Customer feedback will help you identify and promote the employee skills and competencies that are most impactful. Which skills are most closely correlated with customer satisfaction? How skilled are your customer-facing employees in those areas?

Use your insights to update customer satisfaction KPIs and job descriptions for customer-facing employees. 

4) Refresh Job Descriptions for Recruiting, Too.

Before hiring your next cohort of employees, arm your recruiters and hiring managers with your refreshed job descriptions. You’ll want to hire people based on the skills and best practices of employees who are doing those jobs well now. 

Refresh job descriptions to reflect the skills and competencies that employees need to thrive in a hybrid work environment. Specify levels of proficiency for things like communication skills, ability to work independently, ability to collaborate with remote colleagues, being confident enough to ask questions, or raise a flag when help is needed.  

5) Adjust Learning and Development Initiatives for the Hybrid Workplace.

A hybrid workplace not only requires different skills and competencies than what are needed to thrive in a traditional office setting. It also means that employees will be learning differently, too. In a shared office setting, informal peer-to-peer collaboration and learning often happen through the course of a day or week. In a hybrid work environment, more of that learning will need to be structured. Ongoing skills assessments can help to identify a learning path for employees – and to track progress.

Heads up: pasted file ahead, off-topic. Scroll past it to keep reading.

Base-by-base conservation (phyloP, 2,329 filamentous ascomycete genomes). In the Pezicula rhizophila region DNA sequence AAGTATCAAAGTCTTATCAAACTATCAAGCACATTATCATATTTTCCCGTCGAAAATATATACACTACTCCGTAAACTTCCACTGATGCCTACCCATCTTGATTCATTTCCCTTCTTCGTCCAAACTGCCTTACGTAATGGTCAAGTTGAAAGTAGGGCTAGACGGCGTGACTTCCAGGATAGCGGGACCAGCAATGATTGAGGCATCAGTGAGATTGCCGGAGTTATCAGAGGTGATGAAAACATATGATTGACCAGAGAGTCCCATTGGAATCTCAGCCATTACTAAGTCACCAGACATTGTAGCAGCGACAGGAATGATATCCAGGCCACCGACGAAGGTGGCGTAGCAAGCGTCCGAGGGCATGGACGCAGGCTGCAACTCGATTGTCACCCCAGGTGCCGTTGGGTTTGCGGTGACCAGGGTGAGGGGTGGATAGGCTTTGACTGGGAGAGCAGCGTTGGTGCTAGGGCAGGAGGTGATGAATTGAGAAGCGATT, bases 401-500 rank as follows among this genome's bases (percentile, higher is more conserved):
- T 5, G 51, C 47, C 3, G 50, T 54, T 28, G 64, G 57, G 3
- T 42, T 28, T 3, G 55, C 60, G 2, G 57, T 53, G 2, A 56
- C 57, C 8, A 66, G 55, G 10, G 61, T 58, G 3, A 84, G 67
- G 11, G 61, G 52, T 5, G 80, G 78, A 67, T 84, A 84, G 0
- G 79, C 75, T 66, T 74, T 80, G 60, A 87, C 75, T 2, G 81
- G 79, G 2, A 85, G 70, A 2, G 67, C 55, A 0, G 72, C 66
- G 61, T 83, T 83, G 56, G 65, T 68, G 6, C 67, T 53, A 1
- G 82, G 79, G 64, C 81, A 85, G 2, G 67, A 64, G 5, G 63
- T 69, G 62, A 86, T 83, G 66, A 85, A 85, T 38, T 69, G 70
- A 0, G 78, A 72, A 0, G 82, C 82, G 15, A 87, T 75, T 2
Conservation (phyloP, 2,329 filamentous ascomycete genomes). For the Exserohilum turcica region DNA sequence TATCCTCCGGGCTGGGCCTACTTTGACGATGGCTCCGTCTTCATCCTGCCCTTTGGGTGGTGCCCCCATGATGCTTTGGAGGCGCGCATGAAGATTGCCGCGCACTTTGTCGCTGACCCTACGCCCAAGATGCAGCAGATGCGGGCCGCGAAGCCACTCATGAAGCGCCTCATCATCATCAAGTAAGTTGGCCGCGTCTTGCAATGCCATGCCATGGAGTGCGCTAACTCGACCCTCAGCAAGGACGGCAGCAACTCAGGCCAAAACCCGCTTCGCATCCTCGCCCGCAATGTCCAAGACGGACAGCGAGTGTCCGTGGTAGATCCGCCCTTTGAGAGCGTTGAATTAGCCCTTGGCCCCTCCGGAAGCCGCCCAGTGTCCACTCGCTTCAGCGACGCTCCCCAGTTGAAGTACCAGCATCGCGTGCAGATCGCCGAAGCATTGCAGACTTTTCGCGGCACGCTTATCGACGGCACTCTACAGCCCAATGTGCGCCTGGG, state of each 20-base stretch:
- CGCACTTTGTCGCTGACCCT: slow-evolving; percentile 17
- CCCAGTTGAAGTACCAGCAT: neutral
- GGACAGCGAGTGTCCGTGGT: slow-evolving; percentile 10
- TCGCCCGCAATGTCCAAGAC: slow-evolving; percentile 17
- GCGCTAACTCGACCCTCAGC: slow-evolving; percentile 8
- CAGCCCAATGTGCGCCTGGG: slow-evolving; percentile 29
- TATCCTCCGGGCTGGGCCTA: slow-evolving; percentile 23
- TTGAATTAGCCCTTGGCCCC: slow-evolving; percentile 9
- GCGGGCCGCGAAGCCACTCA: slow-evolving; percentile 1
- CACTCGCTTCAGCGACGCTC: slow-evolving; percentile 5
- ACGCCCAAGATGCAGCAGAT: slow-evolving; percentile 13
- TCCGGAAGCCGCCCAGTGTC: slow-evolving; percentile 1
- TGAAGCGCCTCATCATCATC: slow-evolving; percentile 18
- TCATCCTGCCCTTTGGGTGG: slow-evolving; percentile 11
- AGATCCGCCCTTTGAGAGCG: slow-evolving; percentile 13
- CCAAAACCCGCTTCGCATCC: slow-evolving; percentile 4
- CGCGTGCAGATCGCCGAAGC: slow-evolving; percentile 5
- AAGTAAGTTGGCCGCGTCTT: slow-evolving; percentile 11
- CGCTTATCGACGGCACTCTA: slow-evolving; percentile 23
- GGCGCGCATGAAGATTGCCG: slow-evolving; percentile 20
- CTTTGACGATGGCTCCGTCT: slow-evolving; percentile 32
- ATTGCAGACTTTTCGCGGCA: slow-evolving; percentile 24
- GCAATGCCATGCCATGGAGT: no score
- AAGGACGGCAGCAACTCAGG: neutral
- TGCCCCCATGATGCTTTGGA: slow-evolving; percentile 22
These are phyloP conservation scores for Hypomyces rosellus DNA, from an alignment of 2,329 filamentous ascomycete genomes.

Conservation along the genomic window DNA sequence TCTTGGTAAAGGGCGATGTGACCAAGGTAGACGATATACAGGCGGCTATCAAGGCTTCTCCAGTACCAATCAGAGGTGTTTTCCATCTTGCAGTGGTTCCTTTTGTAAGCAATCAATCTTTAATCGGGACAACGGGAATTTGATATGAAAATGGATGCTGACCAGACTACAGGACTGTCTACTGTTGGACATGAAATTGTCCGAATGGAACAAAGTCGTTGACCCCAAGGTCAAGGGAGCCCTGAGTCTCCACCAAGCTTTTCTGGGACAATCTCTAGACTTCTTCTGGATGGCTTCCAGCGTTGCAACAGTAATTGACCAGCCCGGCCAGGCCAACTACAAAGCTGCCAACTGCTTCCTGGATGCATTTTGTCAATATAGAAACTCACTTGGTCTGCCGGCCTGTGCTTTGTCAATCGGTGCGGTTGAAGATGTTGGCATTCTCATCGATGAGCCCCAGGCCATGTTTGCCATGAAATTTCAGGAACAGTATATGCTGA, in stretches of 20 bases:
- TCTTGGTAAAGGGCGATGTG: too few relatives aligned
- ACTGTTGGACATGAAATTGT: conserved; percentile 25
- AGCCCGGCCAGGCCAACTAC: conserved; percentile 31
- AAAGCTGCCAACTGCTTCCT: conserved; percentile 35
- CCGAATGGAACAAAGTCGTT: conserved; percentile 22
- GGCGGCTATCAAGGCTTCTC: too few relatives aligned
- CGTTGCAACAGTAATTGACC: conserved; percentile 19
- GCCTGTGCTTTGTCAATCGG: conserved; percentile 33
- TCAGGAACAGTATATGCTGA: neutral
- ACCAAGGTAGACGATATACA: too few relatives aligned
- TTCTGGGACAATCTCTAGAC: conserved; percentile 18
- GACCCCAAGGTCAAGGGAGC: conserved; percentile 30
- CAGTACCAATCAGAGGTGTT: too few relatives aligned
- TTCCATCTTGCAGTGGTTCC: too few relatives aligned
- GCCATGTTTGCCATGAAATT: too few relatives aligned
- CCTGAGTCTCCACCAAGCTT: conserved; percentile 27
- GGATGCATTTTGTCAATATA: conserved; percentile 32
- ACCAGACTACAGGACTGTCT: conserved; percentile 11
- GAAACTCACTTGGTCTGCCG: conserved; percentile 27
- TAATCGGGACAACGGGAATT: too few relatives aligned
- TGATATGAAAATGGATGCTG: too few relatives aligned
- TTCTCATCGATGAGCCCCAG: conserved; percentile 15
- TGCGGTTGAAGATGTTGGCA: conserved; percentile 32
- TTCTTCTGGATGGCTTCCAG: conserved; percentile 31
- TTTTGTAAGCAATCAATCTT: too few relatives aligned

Use skills assessments to home in on the skills and competencies that individuals need to succeed in a hybrid environment. Shore up your online information, tools, and courses to help employees get up to speed on their technical and professional skills. Schedule peer-to-peer time online or in the office to allow for less formal guidance and support. 

6) Set Up Managers for Inclusive Supervision, Regardless of Where Employees Work.

Unfortunately, a hybrid workplace can inadvertently promote unfair management practices. Although remote employee performance is generally comparable to in-office work, “Managers are twice as likely to give negative, corrective feedback to remote employees versus in-office workers,” says executive coach Marcel Schwantes in this Inc. article. Similarly, BBC reports that in-person workers are more likely to get promoted. 

Be sure your managers are using your competency management system to track, manage, and assess employee performance. Reinforce competency data-driven decisions across all employees, to minimize the unconscious biases against remote-working employees. 

Are you preparing a long-term hybrid work environment? This Competency Management Toolkit can help you use competency management to support your hybrid workplace model. Or contact us to find out how Avilar’s WebMentor Skills™ can support your effort.